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Recently I was looking at the Lorentz co-variance of F=dA (the Faraday 2-form) and *F=*dA (the Maxwell 2-form). I realized that Lorentz co-variance implies that the electric field strength and magnetic field strength are invariant in the direction of motion. In Einstein's notation in

*Zur Elektrodynamik bewegter Körper*(Engl trans.:ON THE ELECTRODYNAMICS OF MOVING BODIES), X=X' and L=L'. It struck me as interesting that he had to assume the invariance in order to prove the co-variance of Maxwell's equations:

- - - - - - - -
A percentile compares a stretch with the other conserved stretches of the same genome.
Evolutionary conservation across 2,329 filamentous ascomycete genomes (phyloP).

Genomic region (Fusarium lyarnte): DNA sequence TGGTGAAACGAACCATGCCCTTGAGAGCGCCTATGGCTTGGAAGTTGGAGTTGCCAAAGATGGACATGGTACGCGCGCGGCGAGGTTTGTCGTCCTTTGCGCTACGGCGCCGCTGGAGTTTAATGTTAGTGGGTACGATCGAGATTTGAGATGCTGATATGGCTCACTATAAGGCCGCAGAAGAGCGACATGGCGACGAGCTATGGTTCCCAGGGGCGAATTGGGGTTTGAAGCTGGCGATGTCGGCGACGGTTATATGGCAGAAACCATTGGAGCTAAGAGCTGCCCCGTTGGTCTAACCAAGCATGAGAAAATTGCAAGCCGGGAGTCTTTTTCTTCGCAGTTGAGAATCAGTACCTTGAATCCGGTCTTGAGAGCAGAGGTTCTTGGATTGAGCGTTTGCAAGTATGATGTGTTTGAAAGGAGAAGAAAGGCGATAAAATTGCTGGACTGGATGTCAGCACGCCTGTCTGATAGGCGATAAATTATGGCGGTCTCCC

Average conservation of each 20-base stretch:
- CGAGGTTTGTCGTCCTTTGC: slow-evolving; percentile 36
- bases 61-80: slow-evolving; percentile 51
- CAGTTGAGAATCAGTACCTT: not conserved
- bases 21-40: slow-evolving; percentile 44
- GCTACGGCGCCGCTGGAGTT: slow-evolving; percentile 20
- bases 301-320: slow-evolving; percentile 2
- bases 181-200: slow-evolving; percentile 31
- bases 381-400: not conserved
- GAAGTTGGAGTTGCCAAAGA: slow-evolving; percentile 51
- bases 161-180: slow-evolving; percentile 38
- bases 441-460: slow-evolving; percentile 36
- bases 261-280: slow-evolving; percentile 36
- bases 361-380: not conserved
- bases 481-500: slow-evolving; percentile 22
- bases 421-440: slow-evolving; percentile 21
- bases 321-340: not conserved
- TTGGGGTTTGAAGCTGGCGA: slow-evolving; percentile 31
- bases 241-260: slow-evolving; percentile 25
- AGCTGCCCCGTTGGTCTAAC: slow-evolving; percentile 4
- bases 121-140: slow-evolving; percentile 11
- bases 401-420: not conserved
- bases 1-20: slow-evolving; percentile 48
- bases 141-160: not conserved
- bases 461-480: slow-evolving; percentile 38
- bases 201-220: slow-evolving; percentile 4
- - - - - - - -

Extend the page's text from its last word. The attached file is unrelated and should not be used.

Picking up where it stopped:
Maxwell's eqns:

transformed:

and now in the new variables:

Notice how he assumes X=X' and L=L'. This was no small assumption since it was at the time something Poincare was wanting to prove. The proof is, it seems, because it is necessary to establish co-variance, an established fact by then - otherwise you could measure the

**absolute**velocity of the Earth through the luminiferous aether.

Further along he states explicitly: